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Parlez-vous la danse contemporaine?

The Theatre de la Ville, Paris's own City Theater, has presented challenging contemporary dance for three decades. A quartet of events there last fall gave the philosophical dancegoer plenty to ponder.

Paris is a city of philosophers. Theorizing is not a pastime, but a full-time preoccupation. (Eavesdrop at any cafe, Gitanes in hand.) So it was not surprising that three of the four contemporary dance events featured early on during the Theatre de la Ville's thirtieth-anniversary season threaded textual allusions into their choreographic movement, replacing music with the rhythm of the spoken word. Maguy Marin, of the state-funded Centre Choregraphique National de Creteil et de Val-de-Marne (November 11-15, 1997); Bernardo Montet from the Centre Choregraphique National de Rennes et de Bretagne (November 19-22); and the independent duo of Mathilde Monnier and Francois Verret (November 4-8, at the Theatre des Abbesses, the Theatre de la Ville's subsidiary performance space for the second season) found something to talk about. A second duo, Nathalie Pernette and Andreas Schmid, who perform as Compagnie Schmid-Pernette (November 18-22, at the Abbesses), presented what the program called a poeme danse, though they never spoke.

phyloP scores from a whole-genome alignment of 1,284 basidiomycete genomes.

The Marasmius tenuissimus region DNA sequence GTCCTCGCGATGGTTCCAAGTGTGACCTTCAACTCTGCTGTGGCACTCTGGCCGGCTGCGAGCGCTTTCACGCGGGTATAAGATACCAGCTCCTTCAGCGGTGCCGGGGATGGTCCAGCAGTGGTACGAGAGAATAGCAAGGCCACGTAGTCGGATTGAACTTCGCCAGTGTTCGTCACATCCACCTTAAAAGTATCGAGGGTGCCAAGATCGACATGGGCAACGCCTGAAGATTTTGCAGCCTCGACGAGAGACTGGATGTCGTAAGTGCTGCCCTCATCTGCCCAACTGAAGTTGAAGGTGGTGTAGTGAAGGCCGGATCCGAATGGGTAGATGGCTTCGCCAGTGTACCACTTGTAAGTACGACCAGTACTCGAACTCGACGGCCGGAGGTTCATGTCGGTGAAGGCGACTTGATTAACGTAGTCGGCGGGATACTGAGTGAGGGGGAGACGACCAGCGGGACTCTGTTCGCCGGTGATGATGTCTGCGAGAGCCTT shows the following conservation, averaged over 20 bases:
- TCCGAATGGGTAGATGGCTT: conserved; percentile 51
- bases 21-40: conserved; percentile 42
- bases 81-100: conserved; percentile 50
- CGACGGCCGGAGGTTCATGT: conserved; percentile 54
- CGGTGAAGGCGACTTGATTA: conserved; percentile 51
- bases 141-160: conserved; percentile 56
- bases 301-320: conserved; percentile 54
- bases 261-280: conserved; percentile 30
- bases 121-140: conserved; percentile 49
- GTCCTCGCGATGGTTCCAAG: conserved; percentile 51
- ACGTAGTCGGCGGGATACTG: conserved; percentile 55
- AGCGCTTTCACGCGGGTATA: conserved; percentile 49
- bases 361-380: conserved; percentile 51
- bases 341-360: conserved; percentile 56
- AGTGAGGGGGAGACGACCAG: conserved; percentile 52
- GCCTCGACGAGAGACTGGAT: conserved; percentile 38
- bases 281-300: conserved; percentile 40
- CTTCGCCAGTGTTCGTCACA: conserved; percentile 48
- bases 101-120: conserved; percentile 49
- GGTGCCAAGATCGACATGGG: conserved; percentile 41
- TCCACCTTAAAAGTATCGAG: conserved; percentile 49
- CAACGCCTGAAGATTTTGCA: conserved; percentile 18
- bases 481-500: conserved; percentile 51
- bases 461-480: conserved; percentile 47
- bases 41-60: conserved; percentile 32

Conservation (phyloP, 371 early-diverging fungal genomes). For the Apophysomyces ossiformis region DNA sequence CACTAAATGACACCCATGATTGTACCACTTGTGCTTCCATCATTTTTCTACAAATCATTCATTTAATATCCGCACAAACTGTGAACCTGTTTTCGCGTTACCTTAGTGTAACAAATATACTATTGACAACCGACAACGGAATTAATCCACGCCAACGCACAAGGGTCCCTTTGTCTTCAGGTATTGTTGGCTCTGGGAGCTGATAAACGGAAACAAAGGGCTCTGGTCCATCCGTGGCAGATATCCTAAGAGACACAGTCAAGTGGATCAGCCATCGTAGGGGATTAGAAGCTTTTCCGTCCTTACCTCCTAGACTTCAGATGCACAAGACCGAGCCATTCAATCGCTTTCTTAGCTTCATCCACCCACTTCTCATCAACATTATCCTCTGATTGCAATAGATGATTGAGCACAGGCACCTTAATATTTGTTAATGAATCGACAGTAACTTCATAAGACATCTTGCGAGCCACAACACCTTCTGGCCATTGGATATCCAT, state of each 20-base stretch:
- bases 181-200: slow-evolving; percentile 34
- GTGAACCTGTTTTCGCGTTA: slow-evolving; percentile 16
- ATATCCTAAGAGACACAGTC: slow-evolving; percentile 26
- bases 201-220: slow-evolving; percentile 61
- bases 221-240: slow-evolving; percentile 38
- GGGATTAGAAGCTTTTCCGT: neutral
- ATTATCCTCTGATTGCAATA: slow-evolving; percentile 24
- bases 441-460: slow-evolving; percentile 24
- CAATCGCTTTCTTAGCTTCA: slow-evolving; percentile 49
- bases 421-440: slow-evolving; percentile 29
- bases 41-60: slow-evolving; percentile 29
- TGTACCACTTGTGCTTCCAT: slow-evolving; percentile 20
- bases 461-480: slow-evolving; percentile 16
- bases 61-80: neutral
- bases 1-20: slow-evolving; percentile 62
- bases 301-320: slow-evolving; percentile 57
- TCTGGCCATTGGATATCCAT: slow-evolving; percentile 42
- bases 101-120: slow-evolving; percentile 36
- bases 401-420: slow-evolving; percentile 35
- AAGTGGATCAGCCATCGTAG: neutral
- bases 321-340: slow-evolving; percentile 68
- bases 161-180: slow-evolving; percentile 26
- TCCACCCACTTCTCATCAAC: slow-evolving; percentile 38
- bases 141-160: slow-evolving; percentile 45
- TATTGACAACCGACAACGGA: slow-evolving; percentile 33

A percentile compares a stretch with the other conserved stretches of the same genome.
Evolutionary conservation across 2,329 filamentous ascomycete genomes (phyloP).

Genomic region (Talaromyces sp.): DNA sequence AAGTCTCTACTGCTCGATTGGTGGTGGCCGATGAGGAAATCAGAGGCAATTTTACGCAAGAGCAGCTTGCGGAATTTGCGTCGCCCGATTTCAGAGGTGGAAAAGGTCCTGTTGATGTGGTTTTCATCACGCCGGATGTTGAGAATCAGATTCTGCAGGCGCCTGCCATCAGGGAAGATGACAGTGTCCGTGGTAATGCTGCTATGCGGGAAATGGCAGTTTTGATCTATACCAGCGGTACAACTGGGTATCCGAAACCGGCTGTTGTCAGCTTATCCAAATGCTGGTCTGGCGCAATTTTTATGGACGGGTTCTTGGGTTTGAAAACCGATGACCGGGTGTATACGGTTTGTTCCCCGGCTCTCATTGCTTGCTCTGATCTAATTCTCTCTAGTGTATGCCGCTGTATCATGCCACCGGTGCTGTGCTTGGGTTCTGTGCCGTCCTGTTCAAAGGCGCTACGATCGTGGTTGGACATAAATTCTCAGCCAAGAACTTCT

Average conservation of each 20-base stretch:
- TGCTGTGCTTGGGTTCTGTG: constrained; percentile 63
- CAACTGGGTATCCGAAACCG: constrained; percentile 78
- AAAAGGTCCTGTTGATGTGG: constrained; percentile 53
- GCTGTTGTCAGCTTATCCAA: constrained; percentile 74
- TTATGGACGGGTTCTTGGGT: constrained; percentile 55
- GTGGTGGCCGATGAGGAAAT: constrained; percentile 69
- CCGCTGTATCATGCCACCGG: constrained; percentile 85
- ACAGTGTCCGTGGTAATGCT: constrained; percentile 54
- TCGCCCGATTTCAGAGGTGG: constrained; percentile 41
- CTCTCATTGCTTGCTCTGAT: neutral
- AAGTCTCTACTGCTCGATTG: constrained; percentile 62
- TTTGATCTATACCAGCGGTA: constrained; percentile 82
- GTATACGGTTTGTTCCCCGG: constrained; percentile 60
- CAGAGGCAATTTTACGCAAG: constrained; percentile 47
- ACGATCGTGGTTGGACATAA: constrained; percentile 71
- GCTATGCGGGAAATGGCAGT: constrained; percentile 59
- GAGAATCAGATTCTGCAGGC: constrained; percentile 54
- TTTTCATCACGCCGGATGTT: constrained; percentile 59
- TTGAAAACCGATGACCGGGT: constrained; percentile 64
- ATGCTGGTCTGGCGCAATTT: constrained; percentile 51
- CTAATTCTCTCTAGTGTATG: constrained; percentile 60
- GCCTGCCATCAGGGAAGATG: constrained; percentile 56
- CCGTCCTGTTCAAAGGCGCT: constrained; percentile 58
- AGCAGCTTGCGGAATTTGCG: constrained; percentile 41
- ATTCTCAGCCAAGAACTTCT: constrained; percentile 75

Taken together, these performances spread over the course of a single month offered a snapshot of currents in contemporary French dance. Further, they demonstrate the continued vitality of the Theatre de la Ville, whose dedication to the evolving world of dance remains steadfast.

Mathilde Monnier and Francois Verret, working together for the first time, were joined onstage by experimental musician Jean-Pierre Drouet in their choreographic interpretation of the poetry of Gherazim Luca, whose verses were once described by French philosopher Gilles Deleuze as "stuttering to discover one's native tongue as if it were foreign." Qui Voyez-vous? ("Who Do You See?"), a premiere, begins with the pluck of a makeshift guitar (played by Drouet) echoed by the recitation of broken and repetitive phrases of poetry (spoken by Verret).

Slowly the two pass from painful collisions to a steadily pounding rhythm of hollow notes and stuttering sounds. The effect is mirrored by the hushed yet violent movements of Monnier, whose first solo of the evening brings her smashing alone onto the concrete floor, bouncing halfway up as if in midsentence, gesticulating until the completion of a phrase brings her to her feet. With makeshift, rudimentary instruments fabricated from hollow wooden tubes, taut strings, metal dishes, and plywood planks. Drouet creates a pulsating rhythm (when he isn't dancing alongside Monnier, that is) that drives the dancers to exhaustion. Scraping, scratching, stuttering, stammering, constructing and deconstructing, the movement onstage brings the essence of Luca's broken lyrics to an energetic whole, tying together movement and verse.